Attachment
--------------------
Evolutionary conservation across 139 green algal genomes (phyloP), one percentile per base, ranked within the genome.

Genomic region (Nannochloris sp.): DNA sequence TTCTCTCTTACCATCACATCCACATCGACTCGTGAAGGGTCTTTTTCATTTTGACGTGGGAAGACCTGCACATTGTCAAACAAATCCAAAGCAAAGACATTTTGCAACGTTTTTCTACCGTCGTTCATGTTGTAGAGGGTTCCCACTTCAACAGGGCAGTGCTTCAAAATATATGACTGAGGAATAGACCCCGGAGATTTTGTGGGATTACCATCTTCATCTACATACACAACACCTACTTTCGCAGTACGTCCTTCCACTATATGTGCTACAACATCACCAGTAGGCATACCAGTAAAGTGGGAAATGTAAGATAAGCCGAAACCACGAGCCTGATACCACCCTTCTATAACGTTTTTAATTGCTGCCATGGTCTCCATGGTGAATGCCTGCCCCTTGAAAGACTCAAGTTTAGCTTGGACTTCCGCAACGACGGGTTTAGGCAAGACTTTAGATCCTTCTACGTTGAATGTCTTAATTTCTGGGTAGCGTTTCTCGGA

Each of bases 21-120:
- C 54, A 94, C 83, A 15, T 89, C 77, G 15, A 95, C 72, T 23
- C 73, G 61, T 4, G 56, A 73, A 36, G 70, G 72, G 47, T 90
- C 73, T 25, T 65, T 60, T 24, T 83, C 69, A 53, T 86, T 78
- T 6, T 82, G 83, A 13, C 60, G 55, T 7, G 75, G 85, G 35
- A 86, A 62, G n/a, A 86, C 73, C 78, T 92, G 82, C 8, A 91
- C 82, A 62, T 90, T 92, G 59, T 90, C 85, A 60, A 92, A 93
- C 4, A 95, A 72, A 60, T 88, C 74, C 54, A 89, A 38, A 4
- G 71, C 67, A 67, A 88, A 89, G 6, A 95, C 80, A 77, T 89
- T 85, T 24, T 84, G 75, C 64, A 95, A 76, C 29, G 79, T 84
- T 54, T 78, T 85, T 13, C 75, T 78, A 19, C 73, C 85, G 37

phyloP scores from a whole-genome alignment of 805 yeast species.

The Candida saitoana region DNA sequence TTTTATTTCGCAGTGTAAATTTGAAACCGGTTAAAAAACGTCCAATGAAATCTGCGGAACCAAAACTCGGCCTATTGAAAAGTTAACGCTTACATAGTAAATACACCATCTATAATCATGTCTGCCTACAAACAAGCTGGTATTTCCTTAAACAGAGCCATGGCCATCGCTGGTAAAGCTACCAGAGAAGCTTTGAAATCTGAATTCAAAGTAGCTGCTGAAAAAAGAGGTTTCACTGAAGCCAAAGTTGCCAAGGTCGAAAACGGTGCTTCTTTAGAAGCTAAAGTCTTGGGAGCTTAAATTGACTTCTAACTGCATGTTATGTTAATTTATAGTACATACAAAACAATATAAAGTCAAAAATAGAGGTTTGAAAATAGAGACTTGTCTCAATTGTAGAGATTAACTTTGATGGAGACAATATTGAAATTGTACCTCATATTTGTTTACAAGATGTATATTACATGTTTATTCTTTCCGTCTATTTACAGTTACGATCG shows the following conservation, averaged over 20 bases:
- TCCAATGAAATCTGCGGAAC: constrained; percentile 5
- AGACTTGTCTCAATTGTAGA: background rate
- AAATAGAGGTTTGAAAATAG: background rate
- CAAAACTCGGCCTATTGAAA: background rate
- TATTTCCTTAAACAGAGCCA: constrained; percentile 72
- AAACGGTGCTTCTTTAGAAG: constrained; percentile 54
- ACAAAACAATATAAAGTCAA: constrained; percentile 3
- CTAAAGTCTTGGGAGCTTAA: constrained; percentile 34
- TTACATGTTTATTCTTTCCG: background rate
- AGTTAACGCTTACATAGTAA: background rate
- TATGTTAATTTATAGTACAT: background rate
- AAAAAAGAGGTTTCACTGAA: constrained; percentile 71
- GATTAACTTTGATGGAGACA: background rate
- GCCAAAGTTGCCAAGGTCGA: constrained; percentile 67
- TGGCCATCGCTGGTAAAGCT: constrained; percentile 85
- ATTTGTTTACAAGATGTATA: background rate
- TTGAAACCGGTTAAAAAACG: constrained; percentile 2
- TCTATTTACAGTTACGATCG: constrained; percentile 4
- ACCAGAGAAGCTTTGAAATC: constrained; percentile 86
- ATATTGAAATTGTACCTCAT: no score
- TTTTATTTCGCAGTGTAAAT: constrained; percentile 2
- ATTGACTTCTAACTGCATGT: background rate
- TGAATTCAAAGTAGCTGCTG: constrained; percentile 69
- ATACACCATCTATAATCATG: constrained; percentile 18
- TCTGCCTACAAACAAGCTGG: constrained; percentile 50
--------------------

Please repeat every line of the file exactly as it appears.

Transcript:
Evolutionary conservation across 139 green algal genomes (phyloP), one percentile per base, ranked within the genome.

Genomic region (Nannochloris sp.): DNA sequence TTCTCTCTTACCATCACATCCACATCGACTCGTGAAGGGTCTTTTTCATTTTGACGTGGGAAGACCTGCACATTGTCAAACAAATCCAAAGCAAAGACATTTTGCAACGTTTTTCTACCGTCGTTCATGTTGTAGAGGGTTCCCACTTCAACAGGGCAGTGCTTCAAAATATATGACTGAGGAATAGACCCCGGAGATTTTGTGGGATTACCATCTTCATCTACATACACAACACCTACTTTCGCAGTACGTCCTTCCACTATATGTGCTACAACATCACCAGTAGGCATACCAGTAAAGTGGGAAATGTAAGATAAGCCGAAACCACGAGCCTGATACCACCCTTCTATAACGTTTTTAATTGCTGCCATGGTCTCCATGGTGAATGCCTGCCCCTTGAAAGACTCAAGTTTAGCTTGGACTTCCGCAACGACGGGTTTAGGCAAGACTTTAGATCCTTCTACGTTGAATGTCTTAATTTCTGGGTAGCGTTTCTCGGA

Each of bases 21-120:
- C 54, A 94, C 83, A 15, T 89, C 77, G 15, A 95, C 72, T 23
- C 73, G 61, T 4, G 56, A 73, A 36, G 70, G 72, G 47, T 90
- C 73, T 25, T 65, T 60, T 24, T 83, C 69, A 53, T 86, T 78
- T 6, T 82, G 83, A 13, C 60, G 55, T 7, G 75, G 85, G 35
- A 86, A 62, G n/a, A 86, C 73, C 78, T 92, G 82, C 8, A 91
- C 82, A 62, T 90, T 92, G 59, T 90, C 85, A 60, A 92, A 93
- C 4, A 95, A 72, A 60, T 88, C 74, C 54, A 89, A 38, A 4
- G 71, C 67, A 67, A 88, A 89, G 6, A 95, C 80, A 77, T 89
- T 85, T 24, T 84, G 75, C 64, A 95, A 76, C 29, G 79, T 84
- T 54, T 78, T 85, T 13, C 75, T 78, A 19, C 73, C 85, G 37

phyloP scores from a whole-genome alignment of 805 yeast species.

The Candida saitoana region DNA sequence TTTTATTTCGCAGTGTAAATTTGAAACCGGTTAAAAAACGTCCAATGAAATCTGCGGAACCAAAACTCGGCCTATTGAAAAGTTAACGCTTACATAGTAAATACACCATCTATAATCATGTCTGCCTACAAACAAGCTGGTATTTCCTTAAACAGAGCCATGGCCATCGCTGGTAAAGCTACCAGAGAAGCTTTGAAATCTGAATTCAAAGTAGCTGCTGAAAAAAGAGGTTTCACTGAAGCCAAAGTTGCCAAGGTCGAAAACGGTGCTTCTTTAGAAGCTAAAGTCTTGGGAGCTTAAATTGACTTCTAACTGCATGTTATGTTAATTTATAGTACATACAAAACAATATAAAGTCAAAAATAGAGGTTTGAAAATAGAGACTTGTCTCAATTGTAGAGATTAACTTTGATGGAGACAATATTGAAATTGTACCTCATATTTGTTTACAAGATGTATATTACATGTTTATTCTTTCCGTCTATTTACAGTTACGATCG shows the following conservation, averaged over 20 bases:
- TCCAATGAAATCTGCGGAAC: constrained; percentile 5
- AGACTTGTCTCAATTGTAGA: background rate
- AAATAGAGGTTTGAAAATAG: background rate
- CAAAACTCGGCCTATTGAAA: background rate
- TATTTCCTTAAACAGAGCCA: constrained; percentile 72
- AAACGGTGCTTCTTTAGAAG: constrained; percentile 54
- ACAAAACAATATAAAGTCAA: constrained; percentile 3
- CTAAAGTCTTGGGAGCTTAA: constrained; percentile 34
- TTACATGTTTATTCTTTCCG: background rate
- AGTTAACGCTTACATAGTAA: background rate
- TATGTTAATTTATAGTACAT: background rate
- AAAAAAGAGGTTTCACTGAA: constrained; percentile 71
- GATTAACTTTGATGGAGACA: background rate
- GCCAAAGTTGCCAAGGTCGA: constrained; percentile 67
- TGGCCATCGCTGGTAAAGCT: constrained; percentile 85
- ATTTGTTTACAAGATGTATA: background rate
- TTGAAACCGGTTAAAAAACG: constrained; percentile 2
- TCTATTTACAGTTACGATCG: constrained; percentile 4
- ACCAGAGAAGCTTTGAAATC: constrained; percentile 86
- ATATTGAAATTGTACCTCAT: no score
- TTTTATTTCGCAGTGTAAAT: constrained; percentile 2
- ATTGACTTCTAACTGCATGT: background rate
- TGAATTCAAAGTAGCTGCTG: constrained; percentile 69
- ATACACCATCTATAATCATG: constrained; percentile 18
- TCTGCCTACAAACAAGCTGG: constrained; percentile 50